BNSF plans to spend more than $1.5 billion on a new multiuse rail facility in Southern California to facilitate inland container moves from the West Coast ports.
The Barstow International Gateway facility, which BNSF (NYSE: BRK.B) says will be the first of its kind developed by a Class I railroad, will sit on approximately 4,500 acres and consist of a rail yard, an intermodal facility and warehousing enabling transloading from international containers to domestic containers.
BNSF will pick up cargo from the ports of Los Angeles and Long Beach and then use the Alameda Corridor and the BNSF main line to head to Barstow. Once there, BNSF clean energy powered cargo-handling equipment will help BNSF build inbound trains. The facility will process westbound freight similarly, BNSF said.
The gateway will maximize rail and distribution efficiency regionally while reducing truck traffic and freeway congestion in the Los Angeles Basin and the Inland Empire, BNSF President and CEO Katie Farmer said in a news release.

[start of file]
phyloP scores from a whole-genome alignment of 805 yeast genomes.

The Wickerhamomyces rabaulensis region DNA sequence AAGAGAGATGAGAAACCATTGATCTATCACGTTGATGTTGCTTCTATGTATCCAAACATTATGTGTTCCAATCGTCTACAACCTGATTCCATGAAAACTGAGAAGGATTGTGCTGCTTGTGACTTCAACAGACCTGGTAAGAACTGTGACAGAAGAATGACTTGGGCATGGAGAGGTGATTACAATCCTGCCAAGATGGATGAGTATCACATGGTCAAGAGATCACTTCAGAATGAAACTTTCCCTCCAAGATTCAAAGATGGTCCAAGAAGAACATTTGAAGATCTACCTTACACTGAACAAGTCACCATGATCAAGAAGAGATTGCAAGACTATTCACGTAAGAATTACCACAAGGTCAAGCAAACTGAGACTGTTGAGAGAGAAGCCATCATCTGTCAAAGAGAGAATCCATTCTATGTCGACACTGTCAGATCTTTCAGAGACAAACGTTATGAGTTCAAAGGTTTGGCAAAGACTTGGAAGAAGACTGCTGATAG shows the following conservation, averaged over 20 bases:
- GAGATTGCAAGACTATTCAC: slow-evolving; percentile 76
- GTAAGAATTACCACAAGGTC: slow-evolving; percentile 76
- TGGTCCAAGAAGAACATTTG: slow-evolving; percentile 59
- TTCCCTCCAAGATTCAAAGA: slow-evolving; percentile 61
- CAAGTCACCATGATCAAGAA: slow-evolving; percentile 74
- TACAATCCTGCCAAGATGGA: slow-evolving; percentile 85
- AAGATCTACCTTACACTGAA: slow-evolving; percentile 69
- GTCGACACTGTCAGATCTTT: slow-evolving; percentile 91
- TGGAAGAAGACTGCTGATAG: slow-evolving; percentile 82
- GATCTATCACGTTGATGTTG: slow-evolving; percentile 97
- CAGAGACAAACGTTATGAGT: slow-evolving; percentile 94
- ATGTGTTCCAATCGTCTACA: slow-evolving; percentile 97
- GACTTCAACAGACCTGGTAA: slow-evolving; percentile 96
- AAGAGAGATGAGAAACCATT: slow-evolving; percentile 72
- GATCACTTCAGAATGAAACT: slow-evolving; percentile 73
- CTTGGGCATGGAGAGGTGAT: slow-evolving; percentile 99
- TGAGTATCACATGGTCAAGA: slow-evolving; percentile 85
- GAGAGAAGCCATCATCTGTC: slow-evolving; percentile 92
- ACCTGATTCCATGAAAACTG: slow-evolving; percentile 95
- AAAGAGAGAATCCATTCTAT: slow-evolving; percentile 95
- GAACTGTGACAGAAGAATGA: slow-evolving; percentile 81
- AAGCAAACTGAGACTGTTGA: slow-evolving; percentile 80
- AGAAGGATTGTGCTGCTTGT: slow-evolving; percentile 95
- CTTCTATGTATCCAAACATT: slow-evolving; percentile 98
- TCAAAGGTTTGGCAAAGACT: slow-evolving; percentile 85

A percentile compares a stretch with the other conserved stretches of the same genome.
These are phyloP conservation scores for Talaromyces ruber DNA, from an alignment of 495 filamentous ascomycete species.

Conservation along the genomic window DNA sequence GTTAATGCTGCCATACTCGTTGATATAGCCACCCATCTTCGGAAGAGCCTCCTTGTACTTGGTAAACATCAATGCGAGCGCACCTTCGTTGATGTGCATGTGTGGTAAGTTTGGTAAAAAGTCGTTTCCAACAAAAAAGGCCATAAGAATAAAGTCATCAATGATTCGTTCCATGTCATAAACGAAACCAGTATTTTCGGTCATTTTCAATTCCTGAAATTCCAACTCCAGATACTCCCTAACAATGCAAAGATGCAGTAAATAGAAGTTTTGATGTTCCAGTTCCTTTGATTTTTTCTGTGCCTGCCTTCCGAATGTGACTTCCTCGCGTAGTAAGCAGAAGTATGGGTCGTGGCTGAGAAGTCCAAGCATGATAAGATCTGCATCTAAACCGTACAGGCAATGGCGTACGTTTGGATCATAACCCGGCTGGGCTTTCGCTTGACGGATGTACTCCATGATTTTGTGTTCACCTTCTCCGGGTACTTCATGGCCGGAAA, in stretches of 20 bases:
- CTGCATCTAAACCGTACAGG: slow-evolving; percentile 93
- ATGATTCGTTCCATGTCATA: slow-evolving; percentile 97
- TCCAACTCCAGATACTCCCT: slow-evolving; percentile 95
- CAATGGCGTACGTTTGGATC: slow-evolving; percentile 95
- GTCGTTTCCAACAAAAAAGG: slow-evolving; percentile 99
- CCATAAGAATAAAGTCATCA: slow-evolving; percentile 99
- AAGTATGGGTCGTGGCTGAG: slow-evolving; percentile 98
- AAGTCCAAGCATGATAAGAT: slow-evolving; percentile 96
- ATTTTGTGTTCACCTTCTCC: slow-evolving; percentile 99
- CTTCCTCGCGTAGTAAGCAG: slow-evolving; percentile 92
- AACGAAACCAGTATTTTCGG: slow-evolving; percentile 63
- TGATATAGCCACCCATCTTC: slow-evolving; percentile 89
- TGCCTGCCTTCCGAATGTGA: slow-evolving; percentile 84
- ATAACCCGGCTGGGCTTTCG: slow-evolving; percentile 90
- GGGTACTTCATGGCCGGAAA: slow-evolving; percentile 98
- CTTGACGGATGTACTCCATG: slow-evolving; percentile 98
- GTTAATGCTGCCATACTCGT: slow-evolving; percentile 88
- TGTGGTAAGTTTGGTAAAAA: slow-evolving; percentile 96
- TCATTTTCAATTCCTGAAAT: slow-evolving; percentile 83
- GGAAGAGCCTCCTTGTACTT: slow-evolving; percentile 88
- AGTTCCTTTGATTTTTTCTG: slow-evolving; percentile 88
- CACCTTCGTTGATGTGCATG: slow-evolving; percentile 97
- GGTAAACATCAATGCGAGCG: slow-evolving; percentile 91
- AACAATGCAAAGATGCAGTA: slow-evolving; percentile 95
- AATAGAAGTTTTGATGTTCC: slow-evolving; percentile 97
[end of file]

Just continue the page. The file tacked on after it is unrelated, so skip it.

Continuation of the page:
The Barstow International Gateway “will play a critical role in improving fluidity throughout our rail network, moving containers off the ports quicker, and facilitating improved efficiency at our existing intermodal hubs, including those in the Midwest and Texas,” Farmer said.
The port directors at LA and Long Beach said the new BNSF facility would improve cargo velocity and improve supply chain fluidity.
“The Port of Long Beach welcomes BNSF’s planned Barstow International Gateway in the high desert. This project will help improve supply chain fluidity, reduce environmental impacts and enhance the competitiveness of California and the nation’s largest port complex,” said Mario Cordero, the Port of Long Beach’s executive director.
The development of BNSF’s facility comes as both BNSF and competitor Union Pacific (NYSE: UNP) have struggled at times during the COVID-19 pandemic to move cargo more efficiently in and out of the Southern California ports.
While the lack of drayage and adequate warehousing capacity also played significant roles in inhibiting rail cargo fluidity during the pandemic, facilitating more efficient moves in and out of LA and Long Beach has been an issue that both railroads have been attempting to address for years. Opportunities to build out rail-served port infrastructure has also been limited because of the region’s physical constraints.
Other recent efforts by the railroads and the ports to tackle congestion in the region include the Port of Long Beach’s plans to build an on-dock rail facility that will facilitate the assembly of longer trains.